Tesla could launch a million-mile battery this year
Tesla is set to launch a million-mile battery as soon as this year or early in 2021 for its Model 3 in China.
A million-mile battery would be just one pillar of Elon Musk’s strategy to make Tesla an energy company, according to the sources.
Last year, a team from the Dalhousie University in Halifax, Canada, who do research for Tesla, said in a paper that they had tested lithium-ion battery cell chemistry expected to be able to power electric vehicles (EVs) for more than 1 million miles and last at least two decades in grid energy storage.Also on rt.com Tesla could be axing HUNDREDS of contractors from California & Nevada factories – media
Jeff Dahn and his research team presented testing results of “excellent moderate-energy-density lithium-ion pouch cell chemistry” that should be able to power an electric vehicle for over 1.6 million kilometers (1 million miles) and last at least two decades in grid energy storage.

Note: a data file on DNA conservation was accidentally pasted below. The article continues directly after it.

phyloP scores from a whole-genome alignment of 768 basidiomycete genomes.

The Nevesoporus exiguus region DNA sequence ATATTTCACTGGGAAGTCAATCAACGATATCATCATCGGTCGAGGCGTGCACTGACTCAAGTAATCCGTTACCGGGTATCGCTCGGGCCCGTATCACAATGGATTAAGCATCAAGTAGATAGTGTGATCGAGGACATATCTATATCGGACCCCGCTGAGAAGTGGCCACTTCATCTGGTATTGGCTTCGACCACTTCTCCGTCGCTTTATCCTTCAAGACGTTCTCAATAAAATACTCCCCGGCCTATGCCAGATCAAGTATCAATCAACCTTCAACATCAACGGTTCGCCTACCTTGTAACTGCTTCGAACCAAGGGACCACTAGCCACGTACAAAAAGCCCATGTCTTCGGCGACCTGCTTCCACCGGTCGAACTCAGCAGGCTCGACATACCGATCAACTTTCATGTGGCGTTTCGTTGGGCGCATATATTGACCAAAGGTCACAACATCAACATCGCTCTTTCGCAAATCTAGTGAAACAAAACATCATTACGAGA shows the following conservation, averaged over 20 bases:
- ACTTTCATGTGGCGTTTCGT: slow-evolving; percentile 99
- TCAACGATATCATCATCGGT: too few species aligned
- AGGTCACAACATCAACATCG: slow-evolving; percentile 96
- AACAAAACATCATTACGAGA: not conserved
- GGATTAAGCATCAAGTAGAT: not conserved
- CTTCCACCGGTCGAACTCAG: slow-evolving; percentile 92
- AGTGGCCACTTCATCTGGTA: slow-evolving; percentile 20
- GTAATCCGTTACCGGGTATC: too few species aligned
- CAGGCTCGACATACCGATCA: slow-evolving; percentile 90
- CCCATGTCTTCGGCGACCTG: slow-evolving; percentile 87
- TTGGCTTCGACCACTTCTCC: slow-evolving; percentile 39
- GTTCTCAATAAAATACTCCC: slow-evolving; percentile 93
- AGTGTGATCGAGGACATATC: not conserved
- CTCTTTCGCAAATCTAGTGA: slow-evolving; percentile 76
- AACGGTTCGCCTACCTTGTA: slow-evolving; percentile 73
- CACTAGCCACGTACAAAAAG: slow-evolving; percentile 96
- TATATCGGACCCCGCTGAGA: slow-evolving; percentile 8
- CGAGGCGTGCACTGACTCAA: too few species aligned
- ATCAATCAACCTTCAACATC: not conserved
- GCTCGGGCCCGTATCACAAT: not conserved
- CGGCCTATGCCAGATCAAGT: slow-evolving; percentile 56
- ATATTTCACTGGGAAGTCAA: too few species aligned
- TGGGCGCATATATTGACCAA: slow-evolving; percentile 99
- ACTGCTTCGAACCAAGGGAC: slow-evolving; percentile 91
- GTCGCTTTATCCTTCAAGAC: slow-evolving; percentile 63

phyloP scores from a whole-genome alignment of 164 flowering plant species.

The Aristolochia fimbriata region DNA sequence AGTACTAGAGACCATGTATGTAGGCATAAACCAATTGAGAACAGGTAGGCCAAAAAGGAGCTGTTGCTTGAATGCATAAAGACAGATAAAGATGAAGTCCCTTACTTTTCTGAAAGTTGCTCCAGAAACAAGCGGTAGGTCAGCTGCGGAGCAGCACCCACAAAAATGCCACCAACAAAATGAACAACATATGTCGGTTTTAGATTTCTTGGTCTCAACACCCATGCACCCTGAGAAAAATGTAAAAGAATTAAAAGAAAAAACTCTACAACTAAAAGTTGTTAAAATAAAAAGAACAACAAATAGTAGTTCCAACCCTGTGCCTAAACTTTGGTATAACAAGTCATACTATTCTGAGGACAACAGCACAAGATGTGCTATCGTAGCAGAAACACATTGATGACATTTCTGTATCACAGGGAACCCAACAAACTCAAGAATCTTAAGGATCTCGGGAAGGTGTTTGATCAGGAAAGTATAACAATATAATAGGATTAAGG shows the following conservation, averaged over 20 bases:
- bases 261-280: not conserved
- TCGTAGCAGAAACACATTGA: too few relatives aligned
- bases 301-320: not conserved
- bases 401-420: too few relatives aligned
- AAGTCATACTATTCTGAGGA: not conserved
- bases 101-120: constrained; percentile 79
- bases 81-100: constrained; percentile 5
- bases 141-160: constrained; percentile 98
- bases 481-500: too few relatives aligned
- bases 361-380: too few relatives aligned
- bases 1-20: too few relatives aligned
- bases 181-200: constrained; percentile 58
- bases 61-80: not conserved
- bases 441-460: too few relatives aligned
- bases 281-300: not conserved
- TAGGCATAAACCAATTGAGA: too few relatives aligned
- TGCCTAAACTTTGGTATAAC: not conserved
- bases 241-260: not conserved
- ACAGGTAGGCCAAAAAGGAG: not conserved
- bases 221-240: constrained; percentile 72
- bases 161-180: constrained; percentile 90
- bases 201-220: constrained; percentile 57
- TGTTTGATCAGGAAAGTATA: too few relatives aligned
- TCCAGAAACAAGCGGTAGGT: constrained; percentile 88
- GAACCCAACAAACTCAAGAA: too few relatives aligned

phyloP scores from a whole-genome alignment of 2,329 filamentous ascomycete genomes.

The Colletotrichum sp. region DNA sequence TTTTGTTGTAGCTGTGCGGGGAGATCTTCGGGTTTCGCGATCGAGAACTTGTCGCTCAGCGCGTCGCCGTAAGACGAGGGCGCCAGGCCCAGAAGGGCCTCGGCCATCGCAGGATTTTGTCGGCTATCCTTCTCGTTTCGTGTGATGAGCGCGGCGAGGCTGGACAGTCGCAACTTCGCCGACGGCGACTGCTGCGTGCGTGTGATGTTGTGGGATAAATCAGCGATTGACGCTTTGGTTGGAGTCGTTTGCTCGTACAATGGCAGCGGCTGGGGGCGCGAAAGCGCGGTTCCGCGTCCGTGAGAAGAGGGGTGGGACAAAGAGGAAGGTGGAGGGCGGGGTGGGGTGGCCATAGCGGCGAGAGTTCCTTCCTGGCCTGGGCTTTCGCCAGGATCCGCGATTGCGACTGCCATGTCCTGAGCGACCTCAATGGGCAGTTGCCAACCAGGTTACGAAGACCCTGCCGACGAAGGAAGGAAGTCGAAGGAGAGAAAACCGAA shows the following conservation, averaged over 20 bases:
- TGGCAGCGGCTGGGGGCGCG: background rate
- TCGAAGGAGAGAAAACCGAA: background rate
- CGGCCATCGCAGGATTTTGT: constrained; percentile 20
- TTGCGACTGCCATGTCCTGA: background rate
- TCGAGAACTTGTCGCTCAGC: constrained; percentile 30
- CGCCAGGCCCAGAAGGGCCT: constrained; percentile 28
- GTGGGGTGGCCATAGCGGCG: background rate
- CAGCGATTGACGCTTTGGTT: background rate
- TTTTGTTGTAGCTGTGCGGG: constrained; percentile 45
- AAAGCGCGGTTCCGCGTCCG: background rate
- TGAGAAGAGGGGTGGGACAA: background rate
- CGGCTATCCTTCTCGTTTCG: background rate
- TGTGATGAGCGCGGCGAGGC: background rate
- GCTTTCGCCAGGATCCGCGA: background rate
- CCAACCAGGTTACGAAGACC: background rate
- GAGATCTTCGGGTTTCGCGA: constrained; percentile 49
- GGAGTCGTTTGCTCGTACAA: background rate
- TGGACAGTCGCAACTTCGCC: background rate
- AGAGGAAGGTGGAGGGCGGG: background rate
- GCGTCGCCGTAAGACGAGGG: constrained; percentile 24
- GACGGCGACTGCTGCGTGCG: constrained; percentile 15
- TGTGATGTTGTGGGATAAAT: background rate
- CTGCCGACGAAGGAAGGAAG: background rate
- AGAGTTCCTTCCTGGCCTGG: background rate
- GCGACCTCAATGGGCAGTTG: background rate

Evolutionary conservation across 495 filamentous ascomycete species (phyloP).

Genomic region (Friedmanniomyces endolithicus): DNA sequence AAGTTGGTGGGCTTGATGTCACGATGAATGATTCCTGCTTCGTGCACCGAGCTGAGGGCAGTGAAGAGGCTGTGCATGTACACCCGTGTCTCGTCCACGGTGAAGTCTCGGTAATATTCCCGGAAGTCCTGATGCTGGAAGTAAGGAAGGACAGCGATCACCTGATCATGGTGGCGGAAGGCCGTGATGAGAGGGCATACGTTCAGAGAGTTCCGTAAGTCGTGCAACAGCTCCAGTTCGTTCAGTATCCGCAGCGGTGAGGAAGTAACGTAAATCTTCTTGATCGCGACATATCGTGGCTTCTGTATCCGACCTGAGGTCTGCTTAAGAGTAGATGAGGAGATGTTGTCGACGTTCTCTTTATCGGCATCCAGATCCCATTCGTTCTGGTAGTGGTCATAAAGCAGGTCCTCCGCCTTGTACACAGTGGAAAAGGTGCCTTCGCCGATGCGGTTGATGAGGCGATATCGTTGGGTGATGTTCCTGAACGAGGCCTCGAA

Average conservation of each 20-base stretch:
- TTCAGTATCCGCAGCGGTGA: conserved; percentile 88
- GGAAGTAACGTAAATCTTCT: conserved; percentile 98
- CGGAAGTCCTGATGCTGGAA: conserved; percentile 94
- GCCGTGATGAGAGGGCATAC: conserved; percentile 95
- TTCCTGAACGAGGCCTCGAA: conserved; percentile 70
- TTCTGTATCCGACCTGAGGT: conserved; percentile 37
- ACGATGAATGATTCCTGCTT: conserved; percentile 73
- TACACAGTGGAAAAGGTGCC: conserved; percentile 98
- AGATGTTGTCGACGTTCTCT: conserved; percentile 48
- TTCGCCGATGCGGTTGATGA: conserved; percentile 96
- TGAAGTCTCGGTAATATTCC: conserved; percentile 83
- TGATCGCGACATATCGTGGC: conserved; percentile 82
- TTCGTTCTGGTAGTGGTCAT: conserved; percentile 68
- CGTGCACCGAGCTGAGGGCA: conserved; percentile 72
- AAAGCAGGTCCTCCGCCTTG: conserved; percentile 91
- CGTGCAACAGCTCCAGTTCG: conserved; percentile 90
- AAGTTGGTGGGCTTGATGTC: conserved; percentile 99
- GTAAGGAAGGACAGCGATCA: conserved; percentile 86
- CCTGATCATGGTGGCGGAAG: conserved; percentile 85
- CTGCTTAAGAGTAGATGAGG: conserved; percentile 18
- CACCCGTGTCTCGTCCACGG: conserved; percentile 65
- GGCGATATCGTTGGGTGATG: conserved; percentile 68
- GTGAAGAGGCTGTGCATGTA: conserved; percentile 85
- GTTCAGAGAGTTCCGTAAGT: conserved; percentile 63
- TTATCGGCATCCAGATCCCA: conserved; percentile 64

The researchers from Dalhousie University have an exclusive agreement with Tesla, and they reported that they had designed battery cells with higher energy density without using the solid-state electrolyte that many believe is a necessary condition for enhanced density.Also on rt.com ‘Arrest me’: Elon Musk DEFIES Covid-19 quarantine by reopening Tesla plant in California
After an initial rollout in China for the Model 3, the million-mile battery will be further improved for cost, storage capacity, and energy density and will be used in other Tesla models in markets outside China, including North America, Reuters’ sources said, while Tesla declined to comment on the report.
Earlier this year, Reuters reported that Tesla was in talks with China’s Contemporary Amperex Technology Co Ltd (CATL) to make batteries without using cobalt for its China-made vehicles. Cobalt, one of the most expensive metals for batteries, is a key reason why EVs are still more expensive than vehicles with internal combustion engines.
This article was originally published on Oilprice.com